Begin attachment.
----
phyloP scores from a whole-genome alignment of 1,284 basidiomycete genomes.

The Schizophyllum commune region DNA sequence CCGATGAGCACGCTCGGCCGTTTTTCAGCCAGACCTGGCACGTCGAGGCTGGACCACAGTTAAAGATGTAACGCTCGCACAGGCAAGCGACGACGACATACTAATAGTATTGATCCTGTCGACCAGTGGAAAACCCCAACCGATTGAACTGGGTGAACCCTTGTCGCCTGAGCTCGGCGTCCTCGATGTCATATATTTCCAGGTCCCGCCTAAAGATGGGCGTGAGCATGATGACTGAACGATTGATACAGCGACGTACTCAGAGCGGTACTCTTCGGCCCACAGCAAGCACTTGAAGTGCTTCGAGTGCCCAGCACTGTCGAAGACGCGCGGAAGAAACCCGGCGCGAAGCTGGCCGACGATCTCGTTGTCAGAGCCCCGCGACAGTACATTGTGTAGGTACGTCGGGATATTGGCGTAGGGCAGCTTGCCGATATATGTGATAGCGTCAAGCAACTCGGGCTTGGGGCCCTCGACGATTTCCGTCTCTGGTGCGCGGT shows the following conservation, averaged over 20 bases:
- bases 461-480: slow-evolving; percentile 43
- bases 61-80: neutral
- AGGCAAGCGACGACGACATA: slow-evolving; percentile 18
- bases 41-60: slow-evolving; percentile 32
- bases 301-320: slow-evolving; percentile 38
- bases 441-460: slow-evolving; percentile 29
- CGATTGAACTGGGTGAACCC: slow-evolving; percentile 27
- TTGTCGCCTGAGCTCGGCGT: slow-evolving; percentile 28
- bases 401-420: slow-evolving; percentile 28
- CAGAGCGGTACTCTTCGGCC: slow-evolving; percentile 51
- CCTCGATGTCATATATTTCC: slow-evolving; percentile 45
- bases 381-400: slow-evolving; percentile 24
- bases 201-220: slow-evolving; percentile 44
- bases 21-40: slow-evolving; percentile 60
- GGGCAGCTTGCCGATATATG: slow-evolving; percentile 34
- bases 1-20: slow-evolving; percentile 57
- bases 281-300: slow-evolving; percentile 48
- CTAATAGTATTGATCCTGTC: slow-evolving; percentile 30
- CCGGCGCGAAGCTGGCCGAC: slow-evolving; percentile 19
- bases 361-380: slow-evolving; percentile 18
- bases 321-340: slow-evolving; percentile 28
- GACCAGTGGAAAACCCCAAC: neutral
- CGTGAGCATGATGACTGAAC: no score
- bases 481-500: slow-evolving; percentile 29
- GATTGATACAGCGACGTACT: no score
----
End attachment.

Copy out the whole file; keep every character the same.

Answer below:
phyloP scores from a whole-genome alignment of 1,284 basidiomycete genomes.

The Schizophyllum commune region DNA sequence CCGATGAGCACGCTCGGCCGTTTTTCAGCCAGACCTGGCACGTCGAGGCTGGACCACAGTTAAAGATGTAACGCTCGCACAGGCAAGCGACGACGACATACTAATAGTATTGATCCTGTCGACCAGTGGAAAACCCCAACCGATTGAACTGGGTGAACCCTTGTCGCCTGAGCTCGGCGTCCTCGATGTCATATATTTCCAGGTCCCGCCTAAAGATGGGCGTGAGCATGATGACTGAACGATTGATACAGCGACGTACTCAGAGCGGTACTCTTCGGCCCACAGCAAGCACTTGAAGTGCTTCGAGTGCCCAGCACTGTCGAAGACGCGCGGAAGAAACCCGGCGCGAAGCTGGCCGACGATCTCGTTGTCAGAGCCCCGCGACAGTACATTGTGTAGGTACGTCGGGATATTGGCGTAGGGCAGCTTGCCGATATATGTGATAGCGTCAAGCAACTCGGGCTTGGGGCCCTCGACGATTTCCGTCTCTGGTGCGCGGT shows the following conservation, averaged over 20 bases:
- bases 461-480: slow-evolving; percentile 43
- bases 61-80: neutral
- AGGCAAGCGACGACGACATA: slow-evolving; percentile 18
- bases 41-60: slow-evolving; percentile 32
- bases 301-320: slow-evolving; percentile 38
- bases 441-460: slow-evolving; percentile 29
- CGATTGAACTGGGTGAACCC: slow-evolving; percentile 27
- TTGTCGCCTGAGCTCGGCGT: slow-evolving; percentile 28
- bases 401-420: slow-evolving; percentile 28
- CAGAGCGGTACTCTTCGGCC: slow-evolving; percentile 51
- CCTCGATGTCATATATTTCC: slow-evolving; percentile 45
- bases 381-400: slow-evolving; percentile 24
- bases 201-220: slow-evolving; percentile 44
- bases 21-40: slow-evolving; percentile 60
- GGGCAGCTTGCCGATATATG: slow-evolving; percentile 34
- bases 1-20: slow-evolving; percentile 57
- bases 281-300: slow-evolving; percentile 48
- CTAATAGTATTGATCCTGTC: slow-evolving; percentile 30
- CCGGCGCGAAGCTGGCCGAC: slow-evolving; percentile 19
- bases 361-380: slow-evolving; percentile 18
- bases 321-340: slow-evolving; percentile 28
- GACCAGTGGAAAACCCCAAC: neutral
- CGTGAGCATGATGACTGAAC: no score
- bases 481-500: slow-evolving; percentile 29
- GATTGATACAGCGACGTACT: no score